Neverwinter – Enormous Red Tape in the Bush

In theory Neverwinter ought to be a slam dunk winner for me.

It is based on Forgotten Realms, my favorite D&D campaign setting.  It has beautiful scenery.  Classes are distinct and have a limited number of skills available at any given time.  The UI is responsive.  While being free to play, it does not remind me every minute of the day that I should visit the cash shop.  And the game includes a good deal of instanced, small group content so our regular group can go off and do a dungeon crawl whenever we get together.

And yet this past weekend I spent nearly every available gaming moment playing Lord of the Rings Online.   While LOTRO does have perhaps the one setting that trumps Forgotten Realms in my book… Middle-earth… and the scenery is good, objectively you could conclude that Neverwinter is a better game for me.  If nothing else, LOTRO seems absolutely determined to remind me that it has a cash shop at every possible moment.  It is like a small child with a new toy, every conversation must be turned to discuss it.  I am sure Neverwinter will get there as well… it seems to be the way of things… but for the moment I can play for long stretches of time without being asked for a buck.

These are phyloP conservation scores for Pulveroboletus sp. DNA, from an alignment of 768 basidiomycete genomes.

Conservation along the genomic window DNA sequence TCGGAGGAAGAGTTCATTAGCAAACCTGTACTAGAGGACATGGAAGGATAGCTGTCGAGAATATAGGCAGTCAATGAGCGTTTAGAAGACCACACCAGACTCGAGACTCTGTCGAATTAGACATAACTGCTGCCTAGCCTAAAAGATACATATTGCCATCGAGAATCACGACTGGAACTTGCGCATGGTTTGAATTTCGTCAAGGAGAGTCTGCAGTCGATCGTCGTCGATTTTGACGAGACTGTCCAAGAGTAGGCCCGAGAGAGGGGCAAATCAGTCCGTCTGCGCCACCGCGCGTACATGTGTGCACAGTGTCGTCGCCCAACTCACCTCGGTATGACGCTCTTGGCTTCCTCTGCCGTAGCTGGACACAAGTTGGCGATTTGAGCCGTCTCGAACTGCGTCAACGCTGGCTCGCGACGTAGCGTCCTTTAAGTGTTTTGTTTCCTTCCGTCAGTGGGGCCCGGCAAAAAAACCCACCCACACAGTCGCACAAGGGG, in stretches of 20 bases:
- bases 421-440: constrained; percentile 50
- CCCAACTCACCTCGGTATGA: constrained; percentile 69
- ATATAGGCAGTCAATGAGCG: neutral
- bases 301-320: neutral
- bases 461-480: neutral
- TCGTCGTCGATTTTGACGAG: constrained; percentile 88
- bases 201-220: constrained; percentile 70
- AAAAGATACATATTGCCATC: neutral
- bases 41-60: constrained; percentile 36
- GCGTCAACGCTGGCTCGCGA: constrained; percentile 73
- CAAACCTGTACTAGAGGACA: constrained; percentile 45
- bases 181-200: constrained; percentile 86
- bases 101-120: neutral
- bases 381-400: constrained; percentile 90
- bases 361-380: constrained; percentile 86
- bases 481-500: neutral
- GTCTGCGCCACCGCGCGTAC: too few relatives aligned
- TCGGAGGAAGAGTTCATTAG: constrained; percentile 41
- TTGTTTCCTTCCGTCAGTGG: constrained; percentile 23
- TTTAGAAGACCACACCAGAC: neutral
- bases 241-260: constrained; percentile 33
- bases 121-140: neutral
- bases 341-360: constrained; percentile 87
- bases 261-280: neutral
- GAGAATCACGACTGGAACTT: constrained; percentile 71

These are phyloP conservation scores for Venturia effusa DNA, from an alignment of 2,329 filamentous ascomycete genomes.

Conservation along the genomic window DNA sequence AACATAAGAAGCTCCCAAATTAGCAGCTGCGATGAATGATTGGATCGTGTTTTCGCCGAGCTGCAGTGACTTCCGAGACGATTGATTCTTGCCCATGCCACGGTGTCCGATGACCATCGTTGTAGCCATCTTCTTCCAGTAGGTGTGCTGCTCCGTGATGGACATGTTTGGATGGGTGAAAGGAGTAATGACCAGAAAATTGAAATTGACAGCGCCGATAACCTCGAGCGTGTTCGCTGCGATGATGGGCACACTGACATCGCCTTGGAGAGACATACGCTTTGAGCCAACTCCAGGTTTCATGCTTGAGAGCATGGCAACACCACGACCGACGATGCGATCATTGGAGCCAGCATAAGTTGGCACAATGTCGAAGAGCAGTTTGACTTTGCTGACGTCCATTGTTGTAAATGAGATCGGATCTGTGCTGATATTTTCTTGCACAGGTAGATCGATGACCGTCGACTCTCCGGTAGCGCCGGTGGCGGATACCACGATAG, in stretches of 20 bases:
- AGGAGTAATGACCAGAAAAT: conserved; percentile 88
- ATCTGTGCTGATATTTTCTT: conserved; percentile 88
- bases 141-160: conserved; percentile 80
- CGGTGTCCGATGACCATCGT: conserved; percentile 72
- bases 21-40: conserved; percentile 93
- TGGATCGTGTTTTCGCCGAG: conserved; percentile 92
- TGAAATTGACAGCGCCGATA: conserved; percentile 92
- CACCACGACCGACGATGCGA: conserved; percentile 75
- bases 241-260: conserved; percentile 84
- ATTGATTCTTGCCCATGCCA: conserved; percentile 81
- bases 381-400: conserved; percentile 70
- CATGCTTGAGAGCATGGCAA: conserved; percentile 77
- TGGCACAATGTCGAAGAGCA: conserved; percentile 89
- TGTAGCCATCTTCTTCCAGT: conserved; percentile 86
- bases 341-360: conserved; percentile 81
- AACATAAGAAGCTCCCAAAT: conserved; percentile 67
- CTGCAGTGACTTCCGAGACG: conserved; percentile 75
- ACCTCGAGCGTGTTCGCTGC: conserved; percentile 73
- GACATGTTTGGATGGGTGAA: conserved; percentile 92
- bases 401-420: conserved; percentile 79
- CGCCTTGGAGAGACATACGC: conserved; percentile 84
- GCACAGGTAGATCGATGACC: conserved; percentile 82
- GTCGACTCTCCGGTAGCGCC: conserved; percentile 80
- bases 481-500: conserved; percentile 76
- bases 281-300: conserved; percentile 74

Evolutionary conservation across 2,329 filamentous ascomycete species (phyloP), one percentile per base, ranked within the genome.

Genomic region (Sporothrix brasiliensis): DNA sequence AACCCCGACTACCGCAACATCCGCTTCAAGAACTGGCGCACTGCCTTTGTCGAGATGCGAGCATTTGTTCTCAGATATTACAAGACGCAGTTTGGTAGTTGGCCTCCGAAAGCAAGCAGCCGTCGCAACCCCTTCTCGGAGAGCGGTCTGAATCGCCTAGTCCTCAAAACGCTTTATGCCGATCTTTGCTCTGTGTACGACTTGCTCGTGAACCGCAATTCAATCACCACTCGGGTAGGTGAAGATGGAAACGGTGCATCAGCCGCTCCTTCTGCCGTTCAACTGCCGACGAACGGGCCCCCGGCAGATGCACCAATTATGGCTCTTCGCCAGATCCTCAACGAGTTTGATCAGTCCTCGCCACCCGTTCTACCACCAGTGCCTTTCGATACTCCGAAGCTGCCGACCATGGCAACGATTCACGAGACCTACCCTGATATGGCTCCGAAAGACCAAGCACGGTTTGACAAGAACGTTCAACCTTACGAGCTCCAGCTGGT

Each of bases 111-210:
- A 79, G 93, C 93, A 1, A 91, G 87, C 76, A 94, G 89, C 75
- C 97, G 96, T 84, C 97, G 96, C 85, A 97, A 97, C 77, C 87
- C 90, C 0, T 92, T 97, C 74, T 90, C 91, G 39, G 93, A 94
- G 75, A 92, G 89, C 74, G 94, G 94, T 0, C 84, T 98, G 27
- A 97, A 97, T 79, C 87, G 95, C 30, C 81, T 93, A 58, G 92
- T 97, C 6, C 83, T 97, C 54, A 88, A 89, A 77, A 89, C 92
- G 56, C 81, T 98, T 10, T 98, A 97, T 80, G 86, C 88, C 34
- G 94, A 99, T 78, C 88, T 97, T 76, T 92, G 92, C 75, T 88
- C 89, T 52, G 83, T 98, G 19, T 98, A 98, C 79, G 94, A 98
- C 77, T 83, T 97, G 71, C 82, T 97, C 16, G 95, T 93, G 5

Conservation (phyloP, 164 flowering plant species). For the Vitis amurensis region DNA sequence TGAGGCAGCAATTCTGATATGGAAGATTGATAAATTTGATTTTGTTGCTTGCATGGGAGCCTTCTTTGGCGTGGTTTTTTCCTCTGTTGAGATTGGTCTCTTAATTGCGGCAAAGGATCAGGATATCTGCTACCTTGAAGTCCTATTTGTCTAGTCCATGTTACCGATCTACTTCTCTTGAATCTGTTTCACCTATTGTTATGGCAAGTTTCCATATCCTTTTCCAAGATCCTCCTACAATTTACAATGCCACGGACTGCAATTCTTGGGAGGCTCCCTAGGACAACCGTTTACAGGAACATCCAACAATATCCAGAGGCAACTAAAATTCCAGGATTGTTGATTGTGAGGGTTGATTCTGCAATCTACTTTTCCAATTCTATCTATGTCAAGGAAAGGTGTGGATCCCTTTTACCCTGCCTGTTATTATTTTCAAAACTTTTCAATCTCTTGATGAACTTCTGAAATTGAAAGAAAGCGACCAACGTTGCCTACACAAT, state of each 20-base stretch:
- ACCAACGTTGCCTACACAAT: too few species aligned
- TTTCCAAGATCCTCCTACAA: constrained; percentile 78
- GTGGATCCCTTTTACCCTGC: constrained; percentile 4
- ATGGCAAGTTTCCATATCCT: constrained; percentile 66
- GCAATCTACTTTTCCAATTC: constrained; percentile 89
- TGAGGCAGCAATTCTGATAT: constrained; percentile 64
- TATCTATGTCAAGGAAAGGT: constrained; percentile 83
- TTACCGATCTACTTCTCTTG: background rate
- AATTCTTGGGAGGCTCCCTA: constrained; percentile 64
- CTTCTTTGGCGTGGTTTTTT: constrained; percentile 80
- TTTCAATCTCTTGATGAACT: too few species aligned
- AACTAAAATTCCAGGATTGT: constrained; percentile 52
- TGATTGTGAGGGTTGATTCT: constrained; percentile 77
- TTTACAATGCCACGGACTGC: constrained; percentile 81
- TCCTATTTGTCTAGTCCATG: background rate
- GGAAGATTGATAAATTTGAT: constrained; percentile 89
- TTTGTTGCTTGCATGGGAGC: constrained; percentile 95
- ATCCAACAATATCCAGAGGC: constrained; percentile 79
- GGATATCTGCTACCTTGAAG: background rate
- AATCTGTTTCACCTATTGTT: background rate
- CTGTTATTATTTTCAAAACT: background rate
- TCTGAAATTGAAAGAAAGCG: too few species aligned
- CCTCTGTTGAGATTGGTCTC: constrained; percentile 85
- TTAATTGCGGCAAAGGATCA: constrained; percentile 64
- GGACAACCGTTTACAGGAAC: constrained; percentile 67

But I have kept Neverwinter patched up all the same.  It is part of the matrix of possible games for Saturday night, the choice of which is driven by who happens to be online and available to play.  And I have put my nose into the game a few times since I was last there with the group.

One of the first things I did was trade in my great weapon fighter, Sven Sverdsk for a trickster rogue.  I named him Sans Serif.

Surprised that names was available